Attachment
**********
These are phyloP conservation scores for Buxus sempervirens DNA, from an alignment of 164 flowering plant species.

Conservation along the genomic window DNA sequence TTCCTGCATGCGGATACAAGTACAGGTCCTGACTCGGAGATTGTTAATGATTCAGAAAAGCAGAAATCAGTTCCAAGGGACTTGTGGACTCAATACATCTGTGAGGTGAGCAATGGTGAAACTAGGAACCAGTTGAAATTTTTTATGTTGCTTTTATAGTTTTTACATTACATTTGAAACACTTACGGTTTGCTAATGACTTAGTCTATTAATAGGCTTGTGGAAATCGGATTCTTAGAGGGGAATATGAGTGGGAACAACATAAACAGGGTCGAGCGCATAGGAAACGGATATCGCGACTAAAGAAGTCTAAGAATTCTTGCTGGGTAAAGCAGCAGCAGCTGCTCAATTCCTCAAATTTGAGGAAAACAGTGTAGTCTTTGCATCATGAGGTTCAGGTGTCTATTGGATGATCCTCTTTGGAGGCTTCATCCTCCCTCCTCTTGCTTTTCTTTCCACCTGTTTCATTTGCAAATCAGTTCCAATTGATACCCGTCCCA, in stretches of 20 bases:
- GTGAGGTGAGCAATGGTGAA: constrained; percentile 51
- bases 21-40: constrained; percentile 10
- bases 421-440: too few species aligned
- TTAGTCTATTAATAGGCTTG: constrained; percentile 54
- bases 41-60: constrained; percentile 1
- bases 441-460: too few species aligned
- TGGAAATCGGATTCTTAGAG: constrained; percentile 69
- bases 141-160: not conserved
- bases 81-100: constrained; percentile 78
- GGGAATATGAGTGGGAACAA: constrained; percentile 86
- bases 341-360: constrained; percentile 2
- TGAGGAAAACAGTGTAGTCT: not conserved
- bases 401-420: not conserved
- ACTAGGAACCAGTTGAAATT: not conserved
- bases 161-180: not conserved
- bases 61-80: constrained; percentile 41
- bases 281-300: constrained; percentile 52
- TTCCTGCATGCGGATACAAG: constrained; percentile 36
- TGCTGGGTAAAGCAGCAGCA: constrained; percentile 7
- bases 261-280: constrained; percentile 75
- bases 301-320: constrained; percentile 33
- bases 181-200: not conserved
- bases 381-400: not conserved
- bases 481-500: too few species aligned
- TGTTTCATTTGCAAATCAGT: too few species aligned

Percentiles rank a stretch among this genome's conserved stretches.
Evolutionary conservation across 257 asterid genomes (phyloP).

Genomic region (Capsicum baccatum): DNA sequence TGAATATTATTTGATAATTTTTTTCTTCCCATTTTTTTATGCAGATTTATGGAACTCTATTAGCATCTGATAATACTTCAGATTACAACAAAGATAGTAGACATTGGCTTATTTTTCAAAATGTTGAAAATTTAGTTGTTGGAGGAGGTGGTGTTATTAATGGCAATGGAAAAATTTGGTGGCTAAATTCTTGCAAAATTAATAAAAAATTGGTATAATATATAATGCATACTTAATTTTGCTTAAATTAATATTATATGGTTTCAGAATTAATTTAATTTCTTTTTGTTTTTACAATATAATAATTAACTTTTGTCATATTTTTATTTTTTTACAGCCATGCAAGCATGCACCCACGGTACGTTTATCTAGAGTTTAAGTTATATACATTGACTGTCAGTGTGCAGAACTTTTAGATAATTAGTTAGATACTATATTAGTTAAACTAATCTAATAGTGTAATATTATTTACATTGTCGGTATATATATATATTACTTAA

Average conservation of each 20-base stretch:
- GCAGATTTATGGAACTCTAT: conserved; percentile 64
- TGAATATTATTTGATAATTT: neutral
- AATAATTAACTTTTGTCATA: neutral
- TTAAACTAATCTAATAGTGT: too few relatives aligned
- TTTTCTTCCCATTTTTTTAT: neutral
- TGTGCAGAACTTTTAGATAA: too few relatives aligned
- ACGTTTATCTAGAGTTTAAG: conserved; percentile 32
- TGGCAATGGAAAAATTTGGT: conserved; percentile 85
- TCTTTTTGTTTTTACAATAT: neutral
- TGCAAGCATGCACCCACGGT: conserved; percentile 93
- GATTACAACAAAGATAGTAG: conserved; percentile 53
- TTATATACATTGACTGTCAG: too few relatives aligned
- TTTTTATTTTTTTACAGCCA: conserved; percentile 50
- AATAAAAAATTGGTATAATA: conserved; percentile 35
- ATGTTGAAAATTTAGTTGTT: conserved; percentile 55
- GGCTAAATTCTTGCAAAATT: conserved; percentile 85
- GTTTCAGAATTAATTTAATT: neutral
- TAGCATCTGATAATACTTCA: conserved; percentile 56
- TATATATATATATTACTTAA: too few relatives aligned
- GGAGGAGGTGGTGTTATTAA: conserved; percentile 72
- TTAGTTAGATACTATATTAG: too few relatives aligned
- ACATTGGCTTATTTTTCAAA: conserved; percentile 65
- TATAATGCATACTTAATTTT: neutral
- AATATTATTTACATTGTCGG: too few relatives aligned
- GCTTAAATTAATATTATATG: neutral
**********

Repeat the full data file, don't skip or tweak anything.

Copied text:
These are phyloP conservation scores for Buxus sempervirens DNA, from an alignment of 164 flowering plant species.

Conservation along the genomic window DNA sequence TTCCTGCATGCGGATACAAGTACAGGTCCTGACTCGGAGATTGTTAATGATTCAGAAAAGCAGAAATCAGTTCCAAGGGACTTGTGGACTCAATACATCTGTGAGGTGAGCAATGGTGAAACTAGGAACCAGTTGAAATTTTTTATGTTGCTTTTATAGTTTTTACATTACATTTGAAACACTTACGGTTTGCTAATGACTTAGTCTATTAATAGGCTTGTGGAAATCGGATTCTTAGAGGGGAATATGAGTGGGAACAACATAAACAGGGTCGAGCGCATAGGAAACGGATATCGCGACTAAAGAAGTCTAAGAATTCTTGCTGGGTAAAGCAGCAGCAGCTGCTCAATTCCTCAAATTTGAGGAAAACAGTGTAGTCTTTGCATCATGAGGTTCAGGTGTCTATTGGATGATCCTCTTTGGAGGCTTCATCCTCCCTCCTCTTGCTTTTCTTTCCACCTGTTTCATTTGCAAATCAGTTCCAATTGATACCCGTCCCA, in stretches of 20 bases:
- GTGAGGTGAGCAATGGTGAA: constrained; percentile 51
- bases 21-40: constrained; percentile 10
- bases 421-440: too few species aligned
- TTAGTCTATTAATAGGCTTG: constrained; percentile 54
- bases 41-60: constrained; percentile 1
- bases 441-460: too few species aligned
- TGGAAATCGGATTCTTAGAG: constrained; percentile 69
- bases 141-160: not conserved
- bases 81-100: constrained; percentile 78
- GGGAATATGAGTGGGAACAA: constrained; percentile 86
- bases 341-360: constrained; percentile 2
- TGAGGAAAACAGTGTAGTCT: not conserved
- bases 401-420: not conserved
- ACTAGGAACCAGTTGAAATT: not conserved
- bases 161-180: not conserved
- bases 61-80: constrained; percentile 41
- bases 281-300: constrained; percentile 52
- TTCCTGCATGCGGATACAAG: constrained; percentile 36
- TGCTGGGTAAAGCAGCAGCA: constrained; percentile 7
- bases 261-280: constrained; percentile 75
- bases 301-320: constrained; percentile 33
- bases 181-200: not conserved
- bases 381-400: not conserved
- bases 481-500: too few species aligned
- TGTTTCATTTGCAAATCAGT: too few species aligned

Percentiles rank a stretch among this genome's conserved stretches.
Evolutionary conservation across 257 asterid genomes (phyloP).

Genomic region (Capsicum baccatum): DNA sequence TGAATATTATTTGATAATTTTTTTCTTCCCATTTTTTTATGCAGATTTATGGAACTCTATTAGCATCTGATAATACTTCAGATTACAACAAAGATAGTAGACATTGGCTTATTTTTCAAAATGTTGAAAATTTAGTTGTTGGAGGAGGTGGTGTTATTAATGGCAATGGAAAAATTTGGTGGCTAAATTCTTGCAAAATTAATAAAAAATTGGTATAATATATAATGCATACTTAATTTTGCTTAAATTAATATTATATGGTTTCAGAATTAATTTAATTTCTTTTTGTTTTTACAATATAATAATTAACTTTTGTCATATTTTTATTTTTTTACAGCCATGCAAGCATGCACCCACGGTACGTTTATCTAGAGTTTAAGTTATATACATTGACTGTCAGTGTGCAGAACTTTTAGATAATTAGTTAGATACTATATTAGTTAAACTAATCTAATAGTGTAATATTATTTACATTGTCGGTATATATATATATTACTTAA

Average conservation of each 20-base stretch:
- GCAGATTTATGGAACTCTAT: conserved; percentile 64
- TGAATATTATTTGATAATTT: neutral
- AATAATTAACTTTTGTCATA: neutral
- TTAAACTAATCTAATAGTGT: too few relatives aligned
- TTTTCTTCCCATTTTTTTAT: neutral
- TGTGCAGAACTTTTAGATAA: too few relatives aligned
- ACGTTTATCTAGAGTTTAAG: conserved; percentile 32
- TGGCAATGGAAAAATTTGGT: conserved; percentile 85
- TCTTTTTGTTTTTACAATAT: neutral
- TGCAAGCATGCACCCACGGT: conserved; percentile 93
- GATTACAACAAAGATAGTAG: conserved; percentile 53
- TTATATACATTGACTGTCAG: too few relatives aligned
- TTTTTATTTTTTTACAGCCA: conserved; percentile 50
- AATAAAAAATTGGTATAATA: conserved; percentile 35
- ATGTTGAAAATTTAGTTGTT: conserved; percentile 55
- GGCTAAATTCTTGCAAAATT: conserved; percentile 85
- GTTTCAGAATTAATTTAATT: neutral
- TAGCATCTGATAATACTTCA: conserved; percentile 56
- TATATATATATATTACTTAA: too few relatives aligned
- GGAGGAGGTGGTGTTATTAA: conserved; percentile 72
- TTAGTTAGATACTATATTAG: too few relatives aligned
- ACATTGGCTTATTTTTCAAA: conserved; percentile 65
- TATAATGCATACTTAATTTT: neutral
- AATATTATTTACATTGTCGG: too few relatives aligned
- GCTTAAATTAATATTATATG: neutral